“Most of the time, the children knocked over by their falling mothers sat on the ground or on their mothers’ bodies without really understanding what had just happened. I saw how they climbed on their mothers among the dead women. They looked around and definitely did not understand what was going on. I still have the image very clearly before my eyes: they looked up with their big eyes and scared expressions at the shooters. They were too terrified to cry. Twice I saw an SS go down in the ditch with a rifle and kill the children, who were sitting on the dead or on their own mothers, with a shot to the nape of the neck. As I’ve said, they weren’t crying, but looking around in shock . . . The children I saw struggling to move here and there ranged from babies to children of two or three years.“
“While I was watching the massacre, a young girl came up to me suddenly, grabbed my hand, and said: ‘Please, please, they have to let me live a little longer, I’m so young. My parents have already fallen. We don’t have any radio at the house, and we didn’t have newspapers either. The rich Jews left a long time ago with cars and planes. Why are they shooting the poor Jews? We have never insulted the Germans. Tell them that they have to leave me alive a little longer. I’m so young!’ The girl had her hands in front of her face , as though praying, and she was looking me straight in the eyes. From what I remember, she was still a schoolgirl or student. She spoke German fluently, without an accent. One of the shooters with an automatic pistol saw us and called out to me ‘Bring her!’ I answered that I would not do it. The girl, who had heard, begged me, terrified: ‘Please, please, don’t do it!’ Since I was making no move to bring the girl to the firing squad, I saw the SS coming toward me. He had his automatic pistol ready at his hip. At this point all I could think was: ‘Let’s hope that the girl doesn’t turn around, that she keeps looking me in the eye and that she does not see her killer approaching and have to face death.’ I kept comforting her over and over, even though I could see the shooter approaching her back. The girl was still begging me and surely didn’t hear the shooter coming. Once he right behind the girl, he pulled the trigger. He shot her behind the ears and she fell to the ground in front of me, without a sound. I think that she even fell on my feet. I will never in my life forget this image of the girl lying at my feet. Her right eye had been torn out. It was still held by the optic nerve and lay on the ground ten to fifteen centimetres from her head. The eye was still whole. The shot had just ripped it from her head. I can still that white glove today. Her head wound barely bled.” (pages 164-170)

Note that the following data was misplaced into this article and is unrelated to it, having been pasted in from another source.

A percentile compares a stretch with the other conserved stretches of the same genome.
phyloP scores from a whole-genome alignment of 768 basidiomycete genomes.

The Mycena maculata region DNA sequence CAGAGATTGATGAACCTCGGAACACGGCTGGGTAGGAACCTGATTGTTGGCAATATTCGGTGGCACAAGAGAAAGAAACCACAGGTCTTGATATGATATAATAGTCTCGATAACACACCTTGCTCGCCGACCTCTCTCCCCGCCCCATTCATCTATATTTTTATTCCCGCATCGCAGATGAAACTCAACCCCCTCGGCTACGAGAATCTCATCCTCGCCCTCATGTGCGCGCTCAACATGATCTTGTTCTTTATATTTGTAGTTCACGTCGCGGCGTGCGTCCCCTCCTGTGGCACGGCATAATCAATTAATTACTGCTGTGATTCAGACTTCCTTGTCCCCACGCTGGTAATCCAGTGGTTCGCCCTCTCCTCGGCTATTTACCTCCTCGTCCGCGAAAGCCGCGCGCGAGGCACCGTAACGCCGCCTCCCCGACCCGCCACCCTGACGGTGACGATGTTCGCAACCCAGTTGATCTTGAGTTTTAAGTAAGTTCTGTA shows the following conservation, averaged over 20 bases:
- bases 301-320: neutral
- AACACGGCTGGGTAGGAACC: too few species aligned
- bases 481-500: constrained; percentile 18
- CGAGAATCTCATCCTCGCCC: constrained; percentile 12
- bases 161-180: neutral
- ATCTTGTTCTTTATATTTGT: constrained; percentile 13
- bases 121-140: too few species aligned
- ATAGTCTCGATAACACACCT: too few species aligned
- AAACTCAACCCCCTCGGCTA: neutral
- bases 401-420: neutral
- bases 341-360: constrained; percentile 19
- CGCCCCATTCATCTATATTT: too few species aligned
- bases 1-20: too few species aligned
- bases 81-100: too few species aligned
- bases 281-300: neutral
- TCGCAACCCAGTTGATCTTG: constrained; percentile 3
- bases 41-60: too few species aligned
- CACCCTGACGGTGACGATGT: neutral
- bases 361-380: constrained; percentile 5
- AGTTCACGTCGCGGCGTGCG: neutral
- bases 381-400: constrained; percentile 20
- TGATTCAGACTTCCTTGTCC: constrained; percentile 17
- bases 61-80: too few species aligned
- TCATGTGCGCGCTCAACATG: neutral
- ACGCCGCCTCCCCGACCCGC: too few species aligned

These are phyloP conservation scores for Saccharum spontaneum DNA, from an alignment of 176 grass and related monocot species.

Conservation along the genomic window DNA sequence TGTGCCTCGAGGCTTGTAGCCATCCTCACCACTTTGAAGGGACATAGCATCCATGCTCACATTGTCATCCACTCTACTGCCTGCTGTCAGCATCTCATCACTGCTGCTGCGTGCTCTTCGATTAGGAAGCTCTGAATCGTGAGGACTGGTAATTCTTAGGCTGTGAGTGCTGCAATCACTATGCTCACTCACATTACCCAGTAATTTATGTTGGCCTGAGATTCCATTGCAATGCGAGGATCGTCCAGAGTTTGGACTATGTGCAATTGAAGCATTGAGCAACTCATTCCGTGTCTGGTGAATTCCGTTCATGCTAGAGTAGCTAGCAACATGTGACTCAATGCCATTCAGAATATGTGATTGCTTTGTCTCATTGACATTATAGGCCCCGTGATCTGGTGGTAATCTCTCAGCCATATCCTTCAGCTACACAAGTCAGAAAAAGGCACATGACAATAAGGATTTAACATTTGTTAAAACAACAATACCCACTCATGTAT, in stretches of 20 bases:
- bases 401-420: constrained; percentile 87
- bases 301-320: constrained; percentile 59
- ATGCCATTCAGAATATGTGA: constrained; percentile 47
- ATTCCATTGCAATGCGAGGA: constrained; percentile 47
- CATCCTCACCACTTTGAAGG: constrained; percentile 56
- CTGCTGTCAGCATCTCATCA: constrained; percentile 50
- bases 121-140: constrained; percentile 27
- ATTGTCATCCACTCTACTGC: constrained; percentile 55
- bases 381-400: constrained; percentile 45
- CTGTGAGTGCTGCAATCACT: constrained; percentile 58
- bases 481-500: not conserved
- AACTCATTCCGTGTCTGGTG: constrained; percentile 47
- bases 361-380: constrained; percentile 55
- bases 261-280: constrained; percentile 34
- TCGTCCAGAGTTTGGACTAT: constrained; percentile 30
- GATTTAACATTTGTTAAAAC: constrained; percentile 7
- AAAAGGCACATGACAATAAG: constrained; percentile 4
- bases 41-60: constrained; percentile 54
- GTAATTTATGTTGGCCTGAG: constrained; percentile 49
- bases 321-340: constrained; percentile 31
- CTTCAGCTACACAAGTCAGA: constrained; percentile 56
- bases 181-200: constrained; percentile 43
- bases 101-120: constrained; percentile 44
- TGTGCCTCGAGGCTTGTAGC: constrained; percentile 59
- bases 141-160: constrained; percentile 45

Holocaust reading is hard. The necessary things in life often are. We would do well to do more hard reading, recognising that we too are ordinary men and women, with all that entails.